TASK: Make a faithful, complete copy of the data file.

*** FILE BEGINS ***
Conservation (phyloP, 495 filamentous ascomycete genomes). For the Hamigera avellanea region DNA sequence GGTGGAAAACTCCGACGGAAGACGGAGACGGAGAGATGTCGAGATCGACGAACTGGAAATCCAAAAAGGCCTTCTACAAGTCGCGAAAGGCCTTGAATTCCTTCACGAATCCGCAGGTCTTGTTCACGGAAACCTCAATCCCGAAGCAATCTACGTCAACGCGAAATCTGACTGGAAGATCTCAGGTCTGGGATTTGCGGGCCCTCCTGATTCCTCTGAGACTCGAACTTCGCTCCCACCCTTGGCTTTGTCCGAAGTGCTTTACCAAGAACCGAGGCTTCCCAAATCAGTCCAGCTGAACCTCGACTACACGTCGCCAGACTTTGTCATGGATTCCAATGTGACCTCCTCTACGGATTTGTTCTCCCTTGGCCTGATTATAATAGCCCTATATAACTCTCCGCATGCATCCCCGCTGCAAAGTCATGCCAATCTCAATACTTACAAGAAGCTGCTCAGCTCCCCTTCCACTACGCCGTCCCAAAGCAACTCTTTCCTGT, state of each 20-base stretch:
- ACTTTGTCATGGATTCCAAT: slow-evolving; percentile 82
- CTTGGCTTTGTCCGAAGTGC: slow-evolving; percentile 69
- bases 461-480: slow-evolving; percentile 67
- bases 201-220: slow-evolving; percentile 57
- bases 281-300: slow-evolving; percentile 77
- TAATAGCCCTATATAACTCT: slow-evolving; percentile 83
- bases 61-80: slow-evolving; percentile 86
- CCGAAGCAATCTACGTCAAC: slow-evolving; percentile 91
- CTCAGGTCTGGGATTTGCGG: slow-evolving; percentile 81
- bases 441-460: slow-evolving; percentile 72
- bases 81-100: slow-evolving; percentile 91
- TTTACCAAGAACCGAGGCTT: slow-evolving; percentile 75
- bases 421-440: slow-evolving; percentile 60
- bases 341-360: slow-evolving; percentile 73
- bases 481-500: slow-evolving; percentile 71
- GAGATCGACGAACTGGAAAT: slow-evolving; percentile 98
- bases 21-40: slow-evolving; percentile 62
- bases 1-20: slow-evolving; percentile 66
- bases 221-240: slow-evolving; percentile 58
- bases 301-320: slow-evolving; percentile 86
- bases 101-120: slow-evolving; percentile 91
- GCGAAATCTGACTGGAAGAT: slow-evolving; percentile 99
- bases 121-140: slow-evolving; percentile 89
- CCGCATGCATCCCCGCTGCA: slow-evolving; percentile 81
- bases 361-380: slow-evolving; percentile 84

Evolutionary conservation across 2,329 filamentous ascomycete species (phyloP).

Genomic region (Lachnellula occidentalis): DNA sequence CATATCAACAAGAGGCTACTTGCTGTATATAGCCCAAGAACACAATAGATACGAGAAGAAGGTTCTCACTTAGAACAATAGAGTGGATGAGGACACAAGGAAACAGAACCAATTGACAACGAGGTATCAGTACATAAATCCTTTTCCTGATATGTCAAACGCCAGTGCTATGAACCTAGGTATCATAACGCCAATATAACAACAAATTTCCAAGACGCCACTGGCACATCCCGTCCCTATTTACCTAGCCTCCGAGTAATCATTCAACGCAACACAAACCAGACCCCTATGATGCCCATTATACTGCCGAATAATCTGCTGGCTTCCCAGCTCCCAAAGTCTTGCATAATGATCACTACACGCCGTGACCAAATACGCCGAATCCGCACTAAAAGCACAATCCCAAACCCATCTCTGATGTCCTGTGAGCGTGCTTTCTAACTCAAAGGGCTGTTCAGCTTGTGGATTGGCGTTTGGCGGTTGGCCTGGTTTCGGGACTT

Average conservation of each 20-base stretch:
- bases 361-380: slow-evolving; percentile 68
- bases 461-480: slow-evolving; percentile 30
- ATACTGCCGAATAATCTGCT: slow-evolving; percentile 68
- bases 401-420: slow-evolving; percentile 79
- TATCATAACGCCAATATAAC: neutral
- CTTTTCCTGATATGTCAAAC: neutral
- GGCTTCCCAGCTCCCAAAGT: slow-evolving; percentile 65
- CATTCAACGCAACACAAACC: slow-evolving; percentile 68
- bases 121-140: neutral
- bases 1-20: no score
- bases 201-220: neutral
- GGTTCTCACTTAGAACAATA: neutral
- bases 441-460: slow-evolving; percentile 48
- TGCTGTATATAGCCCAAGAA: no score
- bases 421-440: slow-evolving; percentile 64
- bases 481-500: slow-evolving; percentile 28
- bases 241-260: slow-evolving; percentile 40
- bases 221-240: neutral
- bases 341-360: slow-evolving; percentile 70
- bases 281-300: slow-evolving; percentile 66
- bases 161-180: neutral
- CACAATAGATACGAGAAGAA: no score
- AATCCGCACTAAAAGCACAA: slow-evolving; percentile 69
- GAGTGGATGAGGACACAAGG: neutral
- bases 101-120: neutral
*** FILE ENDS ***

Conservation (phyloP, 495 filamentous ascomycete genomes). For the Hamigera avellanea region DNA sequence GGTGGAAAACTCCGACGGAAGACGGAGACGGAGAGATGTCGAGATCGACGAACTGGAAATCCAAAAAGGCCTTCTACAAGTCGCGAAAGGCCTTGAATTCCTTCACGAATCCGCAGGTCTTGTTCACGGAAACCTCAATCCCGAAGCAATCTACGTCAACGCGAAATCTGACTGGAAGATCTCAGGTCTGGGATTTGCGGGCCCTCCTGATTCCTCTGAGACTCGAACTTCGCTCCCACCCTTGGCTTTGTCCGAAGTGCTTTACCAAGAACCGAGGCTTCCCAAATCAGTCCAGCTGAACCTCGACTACACGTCGCCAGACTTTGTCATGGATTCCAATGTGACCTCCTCTACGGATTTGTTCTCCCTTGGCCTGATTATAATAGCCCTATATAACTCTCCGCATGCATCCCCGCTGCAAAGTCATGCCAATCTCAATACTTACAAGAAGCTGCTCAGCTCCCCTTCCACTACGCCGTCCCAAAGCAACTCTTTCCTGT, state of each 20-base stretch:
- ACTTTGTCATGGATTCCAAT: slow-evolving; percentile 82
- CTTGGCTTTGTCCGAAGTGC: slow-evolving; percentile 69
- bases 461-480: slow-evolving; percentile 67
- bases 201-220: slow-evolving; percentile 57
- bases 281-300: slow-evolving; percentile 77
- TAATAGCCCTATATAACTCT: slow-evolving; percentile 83
- bases 61-80: slow-evolving; percentile 86
- CCGAAGCAATCTACGTCAAC: slow-evolving; percentile 91
- CTCAGGTCTGGGATTTGCGG: slow-evolving; percentile 81
- bases 441-460: slow-evolving; percentile 72
- bases 81-100: slow-evolving; percentile 91
- TTTACCAAGAACCGAGGCTT: slow-evolving; percentile 75
- bases 421-440: slow-evolving; percentile 60
- bases 341-360: slow-evolving; percentile 73
- bases 481-500: slow-evolving; percentile 71
- GAGATCGACGAACTGGAAAT: slow-evolving; percentile 98
- bases 21-40: slow-evolving; percentile 62
- bases 1-20: slow-evolving; percentile 66
- bases 221-240: slow-evolving; percentile 58
- bases 301-320: slow-evolving; percentile 86
- bases 101-120: slow-evolving; percentile 91
- GCGAAATCTGACTGGAAGAT: slow-evolving; percentile 99
- bases 121-140: slow-evolving; percentile 89
- CCGCATGCATCCCCGCTGCA: slow-evolving; percentile 81
- bases 361-380: slow-evolving; percentile 84

Evolutionary conservation across 2,329 filamentous ascomycete species (phyloP).

Genomic region (Lachnellula occidentalis): DNA sequence CATATCAACAAGAGGCTACTTGCTGTATATAGCCCAAGAACACAATAGATACGAGAAGAAGGTTCTCACTTAGAACAATAGAGTGGATGAGGACACAAGGAAACAGAACCAATTGACAACGAGGTATCAGTACATAAATCCTTTTCCTGATATGTCAAACGCCAGTGCTATGAACCTAGGTATCATAACGCCAATATAACAACAAATTTCCAAGACGCCACTGGCACATCCCGTCCCTATTTACCTAGCCTCCGAGTAATCATTCAACGCAACACAAACCAGACCCCTATGATGCCCATTATACTGCCGAATAATCTGCTGGCTTCCCAGCTCCCAAAGTCTTGCATAATGATCACTACACGCCGTGACCAAATACGCCGAATCCGCACTAAAAGCACAATCCCAAACCCATCTCTGATGTCCTGTGAGCGTGCTTTCTAACTCAAAGGGCTGTTCAGCTTGTGGATTGGCGTTTGGCGGTTGGCCTGGTTTCGGGACTT

Average conservation of each 20-base stretch:
- bases 361-380: slow-evolving; percentile 68
- bases 461-480: slow-evolving; percentile 30
- ATACTGCCGAATAATCTGCT: slow-evolving; percentile 68
- bases 401-420: slow-evolving; percentile 79
- TATCATAACGCCAATATAAC: neutral
- CTTTTCCTGATATGTCAAAC: neutral
- GGCTTCCCAGCTCCCAAAGT: slow-evolving; percentile 65
- CATTCAACGCAACACAAACC: slow-evolving; percentile 68
- bases 121-140: neutral
- bases 1-20: no score
- bases 201-220: neutral
- GGTTCTCACTTAGAACAATA: neutral
- bases 441-460: slow-evolving; percentile 48
- TGCTGTATATAGCCCAAGAA: no score
- bases 421-440: slow-evolving; percentile 64
- bases 481-500: slow-evolving; percentile 28
- bases 241-260: slow-evolving; percentile 40
- bases 221-240: neutral
- bases 341-360: slow-evolving; percentile 70
- bases 281-300: slow-evolving; percentile 66
- bases 161-180: neutral
- CACAATAGATACGAGAAGAA: no score
- AATCCGCACTAAAAGCACAA: slow-evolving; percentile 69
- GAGTGGATGAGGACACAAGG: neutral
- bases 101-120: neutral